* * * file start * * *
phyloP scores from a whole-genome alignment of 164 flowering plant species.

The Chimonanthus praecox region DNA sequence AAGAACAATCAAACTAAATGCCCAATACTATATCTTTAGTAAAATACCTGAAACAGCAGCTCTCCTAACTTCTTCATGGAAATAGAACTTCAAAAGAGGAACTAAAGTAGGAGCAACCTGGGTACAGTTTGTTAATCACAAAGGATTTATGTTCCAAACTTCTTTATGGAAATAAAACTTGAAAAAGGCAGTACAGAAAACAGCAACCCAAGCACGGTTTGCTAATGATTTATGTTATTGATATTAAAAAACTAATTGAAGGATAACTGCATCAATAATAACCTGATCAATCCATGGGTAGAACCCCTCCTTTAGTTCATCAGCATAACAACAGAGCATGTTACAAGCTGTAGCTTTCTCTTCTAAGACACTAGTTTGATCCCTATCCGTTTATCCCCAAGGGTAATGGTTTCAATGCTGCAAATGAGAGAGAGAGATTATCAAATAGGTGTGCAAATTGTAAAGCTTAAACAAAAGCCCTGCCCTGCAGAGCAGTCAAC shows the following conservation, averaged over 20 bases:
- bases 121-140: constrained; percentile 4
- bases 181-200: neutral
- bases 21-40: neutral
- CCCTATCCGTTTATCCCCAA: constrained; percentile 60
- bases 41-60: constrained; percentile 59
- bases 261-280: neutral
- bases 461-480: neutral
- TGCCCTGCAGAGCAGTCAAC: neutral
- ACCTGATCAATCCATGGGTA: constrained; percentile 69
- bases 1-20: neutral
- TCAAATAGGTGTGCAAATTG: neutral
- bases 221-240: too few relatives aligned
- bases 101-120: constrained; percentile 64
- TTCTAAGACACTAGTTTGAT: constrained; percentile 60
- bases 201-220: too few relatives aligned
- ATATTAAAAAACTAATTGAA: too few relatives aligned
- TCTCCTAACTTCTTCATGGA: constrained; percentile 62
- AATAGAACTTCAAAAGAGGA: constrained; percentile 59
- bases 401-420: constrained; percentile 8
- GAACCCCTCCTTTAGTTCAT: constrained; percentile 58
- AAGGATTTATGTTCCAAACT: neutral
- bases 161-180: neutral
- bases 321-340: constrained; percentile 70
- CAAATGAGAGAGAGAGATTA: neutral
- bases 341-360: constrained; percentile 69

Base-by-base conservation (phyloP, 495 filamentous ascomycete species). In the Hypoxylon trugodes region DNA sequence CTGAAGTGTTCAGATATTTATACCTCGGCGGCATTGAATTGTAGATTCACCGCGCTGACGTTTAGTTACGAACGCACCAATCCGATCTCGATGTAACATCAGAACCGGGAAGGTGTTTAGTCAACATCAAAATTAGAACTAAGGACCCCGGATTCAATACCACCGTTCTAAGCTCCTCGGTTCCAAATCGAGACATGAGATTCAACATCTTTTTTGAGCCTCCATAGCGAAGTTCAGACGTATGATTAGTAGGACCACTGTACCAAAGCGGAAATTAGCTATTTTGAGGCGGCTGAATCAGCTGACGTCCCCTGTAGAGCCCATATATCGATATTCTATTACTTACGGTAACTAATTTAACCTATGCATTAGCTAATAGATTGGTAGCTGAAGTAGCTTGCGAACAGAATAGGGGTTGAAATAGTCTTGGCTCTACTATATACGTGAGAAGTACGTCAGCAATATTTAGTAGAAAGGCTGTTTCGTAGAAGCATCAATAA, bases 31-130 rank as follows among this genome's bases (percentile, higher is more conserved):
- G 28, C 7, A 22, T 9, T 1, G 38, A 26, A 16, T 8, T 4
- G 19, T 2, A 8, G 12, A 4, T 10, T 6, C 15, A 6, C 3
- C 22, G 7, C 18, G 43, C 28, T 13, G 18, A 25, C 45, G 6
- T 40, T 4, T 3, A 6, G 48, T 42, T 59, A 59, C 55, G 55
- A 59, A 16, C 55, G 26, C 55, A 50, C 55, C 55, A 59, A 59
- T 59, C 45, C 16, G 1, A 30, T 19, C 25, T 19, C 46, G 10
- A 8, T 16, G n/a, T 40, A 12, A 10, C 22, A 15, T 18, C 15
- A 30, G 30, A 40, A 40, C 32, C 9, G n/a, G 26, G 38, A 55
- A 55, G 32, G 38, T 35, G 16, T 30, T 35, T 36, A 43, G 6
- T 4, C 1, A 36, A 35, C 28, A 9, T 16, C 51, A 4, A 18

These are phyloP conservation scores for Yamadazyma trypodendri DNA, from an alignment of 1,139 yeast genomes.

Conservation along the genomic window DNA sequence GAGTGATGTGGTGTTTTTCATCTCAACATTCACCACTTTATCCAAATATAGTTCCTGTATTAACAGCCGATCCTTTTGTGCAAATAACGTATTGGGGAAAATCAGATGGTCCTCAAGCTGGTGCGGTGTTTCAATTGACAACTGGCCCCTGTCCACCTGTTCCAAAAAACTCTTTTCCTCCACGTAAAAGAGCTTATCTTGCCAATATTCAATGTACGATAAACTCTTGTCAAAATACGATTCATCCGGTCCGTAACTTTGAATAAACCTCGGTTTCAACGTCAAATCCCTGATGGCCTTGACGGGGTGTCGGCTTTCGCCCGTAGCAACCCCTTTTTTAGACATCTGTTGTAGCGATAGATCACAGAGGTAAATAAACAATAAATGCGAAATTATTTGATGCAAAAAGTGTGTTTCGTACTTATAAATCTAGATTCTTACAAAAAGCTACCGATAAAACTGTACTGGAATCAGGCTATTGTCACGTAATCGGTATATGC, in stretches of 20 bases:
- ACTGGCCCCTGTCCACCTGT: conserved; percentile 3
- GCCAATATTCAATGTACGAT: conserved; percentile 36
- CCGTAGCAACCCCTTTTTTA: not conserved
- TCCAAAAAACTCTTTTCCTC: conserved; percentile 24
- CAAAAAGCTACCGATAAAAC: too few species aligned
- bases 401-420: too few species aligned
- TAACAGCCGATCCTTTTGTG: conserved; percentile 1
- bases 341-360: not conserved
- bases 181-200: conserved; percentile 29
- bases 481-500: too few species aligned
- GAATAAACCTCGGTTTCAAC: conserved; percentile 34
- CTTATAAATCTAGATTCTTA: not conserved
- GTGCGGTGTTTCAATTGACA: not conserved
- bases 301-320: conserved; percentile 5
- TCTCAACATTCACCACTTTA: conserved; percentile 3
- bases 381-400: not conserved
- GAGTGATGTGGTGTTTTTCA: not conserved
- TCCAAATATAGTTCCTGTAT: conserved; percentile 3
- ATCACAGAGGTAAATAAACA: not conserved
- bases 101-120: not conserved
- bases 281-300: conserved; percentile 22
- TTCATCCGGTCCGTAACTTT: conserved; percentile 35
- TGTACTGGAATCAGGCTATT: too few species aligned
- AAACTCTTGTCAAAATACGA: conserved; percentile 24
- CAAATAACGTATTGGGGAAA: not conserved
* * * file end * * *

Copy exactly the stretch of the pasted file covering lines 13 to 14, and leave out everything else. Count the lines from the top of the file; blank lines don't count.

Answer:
- TCAAATAGGTGTGCAAATTG: neutral
- bases 221-240: too few relatives aligned